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London's Must-Visit House Museums

London's Must-Visit House Museums

Picture of Gabrielle Schwarz
Updated: 17 October 2017

Historic house museums are a rare and precious entity in many cities, whose cultural and architectural landscapes are constantly being updated, often eradicating the past. London, however, is lucky enough to have some amazing house museums, significant for the history of the spaces as well as what’s within them. This list uncovers the top five ‘memory museums’ open to the public in London. They all offer their visitors fascinating insights into this historic city, as well as the famous lives which helped shape it.

Sir John Soane’s Museum

Even before he died in 1833, distinguished Neoclassical architect Sir John Soane RA (1753-1837) had established his house – which he himself designed – as a museum, by an Act of Parliament which required the house’s preservation ‘as nearly as circumstances will admit in the state’ in which it was found at the time of its designer and inhabitant’s death. Soane’s high-commitment demand can be explained by the valuable presence in his home of his carefully orchestrated collections, a true treasure-trove of arts and antiquities. Both then and today, students of art and architecture can gain much from Sir John Soane’s Museum’s combined assets: the house’s fascinating design, Soane’s collected possessions, and the new temporary exhibitions which complement the existing collection.

Leighton House Museum

One of the interesting aspects of so-called ‘memory museums’ in general, and the former home of Victorian painter Frederic, Lord Leighton in particular, is the high level of upkeep and innovation that goes into preserving a historic home. Leighton House Museum today provides a remarkable insight into the studio-home of the leading artist, which was created as his ‘private palace of art.’ The centrepiece, the majestic Arab Hall, stands as a characteristic example of Victorian Orientalism, the age’s obsession with the exoticised East. Yet, the preserved beauty of the place must be owed to those who have worked hard since Leighton’s death and the subsequent auctioning of his entire collection: first the Association that began building a new collection of Leigton’s own works (now displayed in the Museum), and now the award-winning two-year refurbishment project completed in 2012, that restored the palatial residence to its former splendour.

Red House

Red House (completed 1859 by William Morris and Philip Webb), so called for its vivid red brick colouring, stands as an archetypal specimen of the Arts and Crafts social and cultural movement in decorative and fine arts. It was famously described by Pre-Raphaelite artist and designer Sir Edward Burne-Jones as ‘the beautifullest place on earth.’ Now, too, it’s not hard to see why: the building, garden, and interiors which served as William Morris’s family home are brimming with the fine craftsmanship and charmingly quirky details that have given the Arts and Crafts movement in decorative and fine arts its popular legacy. From the building’s quasi-Gothic architecture to the now-iconic wallpapers and murals adorning the House’s walls, Red House is a true masterpiece of traditional, non-mechanical craftsmanship.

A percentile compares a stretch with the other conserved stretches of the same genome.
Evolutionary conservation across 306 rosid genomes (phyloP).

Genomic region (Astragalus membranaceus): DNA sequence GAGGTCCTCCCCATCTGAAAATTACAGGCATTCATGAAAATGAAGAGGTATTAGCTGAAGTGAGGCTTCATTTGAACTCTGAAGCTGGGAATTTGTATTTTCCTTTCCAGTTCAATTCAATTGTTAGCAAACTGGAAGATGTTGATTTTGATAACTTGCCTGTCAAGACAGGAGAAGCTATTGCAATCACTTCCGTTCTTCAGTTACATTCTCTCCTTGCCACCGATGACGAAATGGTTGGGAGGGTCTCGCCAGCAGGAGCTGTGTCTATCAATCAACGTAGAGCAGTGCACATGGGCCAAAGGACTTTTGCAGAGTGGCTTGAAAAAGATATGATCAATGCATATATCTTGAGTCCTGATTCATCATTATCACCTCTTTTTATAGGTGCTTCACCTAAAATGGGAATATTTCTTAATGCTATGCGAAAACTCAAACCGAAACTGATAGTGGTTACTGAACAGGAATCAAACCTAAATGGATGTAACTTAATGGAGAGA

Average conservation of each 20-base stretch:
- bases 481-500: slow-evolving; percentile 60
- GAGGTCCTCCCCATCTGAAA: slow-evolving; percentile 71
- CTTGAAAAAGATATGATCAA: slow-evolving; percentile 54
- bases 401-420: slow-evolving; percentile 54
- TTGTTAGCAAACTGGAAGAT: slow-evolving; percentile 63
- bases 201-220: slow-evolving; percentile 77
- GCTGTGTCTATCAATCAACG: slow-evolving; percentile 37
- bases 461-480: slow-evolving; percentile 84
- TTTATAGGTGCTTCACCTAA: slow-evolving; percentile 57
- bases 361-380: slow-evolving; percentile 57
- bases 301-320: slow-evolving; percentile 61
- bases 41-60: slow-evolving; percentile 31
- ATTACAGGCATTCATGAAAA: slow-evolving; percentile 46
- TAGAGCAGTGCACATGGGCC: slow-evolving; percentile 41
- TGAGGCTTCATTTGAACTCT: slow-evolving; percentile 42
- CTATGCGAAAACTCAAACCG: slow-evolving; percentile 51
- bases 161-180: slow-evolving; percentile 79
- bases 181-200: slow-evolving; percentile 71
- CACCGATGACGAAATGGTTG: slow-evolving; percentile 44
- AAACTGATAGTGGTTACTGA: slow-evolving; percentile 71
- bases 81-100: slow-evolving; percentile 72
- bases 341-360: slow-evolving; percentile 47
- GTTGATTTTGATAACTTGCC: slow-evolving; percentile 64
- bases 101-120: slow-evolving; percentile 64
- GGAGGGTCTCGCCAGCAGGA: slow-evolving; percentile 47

Red House Ln., Bexleyheath, Greater London DA6, UK

Red House

© Ethan Doyle White / Wikicommons

Dr. Johnson’s House

In a slightly different vein from the aesthetically intriguing historic homes of London’s architects, designers, and painters, Dr. Johnson’s House instead provides a fascinating view into the private residence of the man who single-handedly provided England with its first comprehensive modern English dictionary. Hidden away, yet easily stumbled upon right in the centre of the City of London, this outwardly unassuming townhouse, built in 1700 and lived in by Johnson between 1748-1759, has been open to the public since 1914 for those who want to learn more about the life and work of a fascinating individual. The library, of course, is a highlight, containing rare first editions of Dr. Johnson’s dictionary.

2 Willow Road

The final house on this list, designed and lived in by modernist architect Erno Goldfinger (whose name is rumoured to be the basis for Ian Fleming’s famous Bond villain due to the novelist’s opposition towards Goldfinger’s project, which involved the demolition of several cottages) is also the newest, but no less historically fascinating for it. There are many and varied reasons to drop by and visit: 2 Willow Road is one of the few Modernist homes in the UK open to the public, and housed within you can find new contemporary exhibitions, informative guides to its owner’s fascinating life, and a great modern art collection including works by Marcel Duchamp, Henry Moore, Bridget Riley and Max Ernst.